During the conversation, he said that the job that I have, which he characterized as having to come up with new ideas all the time, was emphatically not what he wanted. What he wanted was to be given/told what to do, do it, and then move on to something else. He enjoyed the challenging tasks, but he did not want to be the one coming up with the tasks or the big picture into which these tasks fell.

I think about my job, and what he described as his dream job would be the definition of hell for me.

In my work, there is constant rejection. Papers get criticized, even if they don’t get rejected. Proposals get declined all the time, and awarded very rarely. Now I have taken up fiction writing as a hobby, which will likely come with even more rejection.

Let’s say you are like me, and you have a job and/or a hobby, where you come up with something potentially novel (e.g., an idea or a piece of art) and offer it to the world, with a high chance of the world rejecting it. Creating something new is in and of itself rewarding (to people who find it rewarding). Is rejection the price of creating? Could we just create and not seek feedback or acceptance, not engage with the world? Or is this possibility of rejection inextricable from the drive to create?


In real life, very few people know that I blog. Basically, only my immediate family knows about the blog and the book, and one colleague at a different institution. ¬†(There are several people whom I first met through the blog and who know who I am, but the other way around there’s essentially no one.) You’d think the only reason is the protection offered by the pseudonym, and that is indeed a large portion of it, but there’s more.

When my mom visited last year, I gave her two hard copies of the book to take back home: one for her, one for my dad (they are divorced). Academaze was published by a small press, and small presses thrive owing to the print-on-demand concept. The concept helps even traditional publishers, as books can stay in print indefinitely.

Well, I don’t think my mom knows anything other than traditional publishing (a certain number of hard copies printed and distributed to bookstores). Plus, she might be a bit of an a$$hole. The first thing she asked me when she saw the book was, “How many copies were printed?” To her, and within traditional publishing, a good book means many copies. I tried to explain about the print-on-demand concept, and I saw that within 5 seconds she completely dismissed both me and the book as worthless. I felt foolish with my print-on-demand spiel, since she’d already made up her mind.

Over the following couple of weeks, she tried to read the book (she speaks some English, and can probably read and understand much more than she can say). She came to tell me, visibly disappointed, “You write so simply. I could understand almost everything.” My mom is not a big reader, but even she somehow expects a “good” book to mean convoluted prose. Sadly, she is not alone in this belief. (This related essay¬† is a long read, but engaging and thought-provoking.)

The experience with my mom is an example of why letting the people around you know what your (artistic) outlets are may be a bad idea. Sure, they might be offended by what you write about them (or how you otherwise relate to them through your outlet/art). More likely, and this is the part that bothers me about as much as someone being angry with me, is that they simply won’t give a $hit. They won’t care that you produce anything, they won’t care about what you produce, or they won’t like what you produce.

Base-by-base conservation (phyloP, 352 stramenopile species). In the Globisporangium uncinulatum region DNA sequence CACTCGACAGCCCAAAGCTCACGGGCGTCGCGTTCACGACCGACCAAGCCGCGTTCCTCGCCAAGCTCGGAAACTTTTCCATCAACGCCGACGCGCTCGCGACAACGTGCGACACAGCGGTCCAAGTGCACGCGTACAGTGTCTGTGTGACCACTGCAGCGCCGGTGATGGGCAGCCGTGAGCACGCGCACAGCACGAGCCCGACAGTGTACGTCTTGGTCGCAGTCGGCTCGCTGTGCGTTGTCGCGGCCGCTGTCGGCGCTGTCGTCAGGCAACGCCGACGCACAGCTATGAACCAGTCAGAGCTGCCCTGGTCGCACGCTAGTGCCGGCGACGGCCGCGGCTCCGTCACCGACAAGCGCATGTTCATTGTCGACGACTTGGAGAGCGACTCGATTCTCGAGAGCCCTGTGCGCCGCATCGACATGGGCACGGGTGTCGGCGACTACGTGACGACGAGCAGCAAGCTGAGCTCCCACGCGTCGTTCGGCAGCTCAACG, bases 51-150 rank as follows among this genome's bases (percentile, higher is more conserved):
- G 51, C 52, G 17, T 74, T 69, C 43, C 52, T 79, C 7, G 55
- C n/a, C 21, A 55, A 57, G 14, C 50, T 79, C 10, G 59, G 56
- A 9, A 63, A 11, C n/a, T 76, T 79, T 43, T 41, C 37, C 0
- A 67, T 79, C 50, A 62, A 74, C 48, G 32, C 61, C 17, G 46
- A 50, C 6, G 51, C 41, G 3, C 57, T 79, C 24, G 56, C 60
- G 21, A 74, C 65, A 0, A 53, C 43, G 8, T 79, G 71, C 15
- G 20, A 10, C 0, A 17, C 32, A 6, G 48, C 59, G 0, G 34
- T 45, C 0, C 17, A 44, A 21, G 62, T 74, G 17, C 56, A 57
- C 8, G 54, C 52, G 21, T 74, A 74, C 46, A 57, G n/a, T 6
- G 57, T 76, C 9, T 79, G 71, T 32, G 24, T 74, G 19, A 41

I showed a few of my stories to my DH. He liked a number of them, but the one that I thought was very good and that featured some stylistic challenges that I was proud of tackling, he didn’t like at all; he was actually irritated by it. I don’t want him to lie to me about liking or disliking something I wrote, but it just saddened me.


Is it meaningful to come up with scientific ideas without trying to get them funded or trying to do the work and submit it for publication? Is it meaningful to write or paint or sculpt without ever planning on showing your work? I think for some people it is, but, for many, it is not. These people who really need to engage with the potentially indifferent world can be found in all professions.

We’d bought Eldest a car about a month ago and we just had the interior detailed yesterday. I took it to this place that did a great job. The operation is small, and the owner himself also works on the cars; he’s been at it for 30 years.

It struck me how this small business owner puts himself out there every single day. He provides good service, and all he can do is offer it to people. Some will take it, but many won’t. Some will appreciate it, but many won’t. All he can do is try to be better and cheaper than the big chains, which he is, and offer what he has to the world. The world might care, or not, but he has to offer.


I guess there are people who want to do what they want to do, even if the price of it is rejection. Or perhaps there are people who want to do what they want to do, and cannot imagine not trying to offer the products of their mind or their hands to the world. Their creations make no sense unless there is someone on the outside of the creator to appreciate them.

People like my former student don’t seem to have that need. I am guessing there are many people like that, who are happy doing what they do, living their life, not emitting into the world. That’s a life with little rejection, and it’s certainly not a bad life if you have the right personality and mindset.

I need to emit into the world, hoping the world receives some of it.

Whiny Acute Procrastinitis

I am having a very hard time making myself work on what I need to work on. Two papers need to go out — they have been drafted by my students, but they are in a bad shape language-wise and I don’t have the time or the will for back-and-forths, so I need to edit the text directly right away (as opposed to several drafts from now). I have taken and put down each of them several times and made some edits, but I just can’t make myself go all the way to the end for either of them. My stomach turns when I think about how much work each of them will be.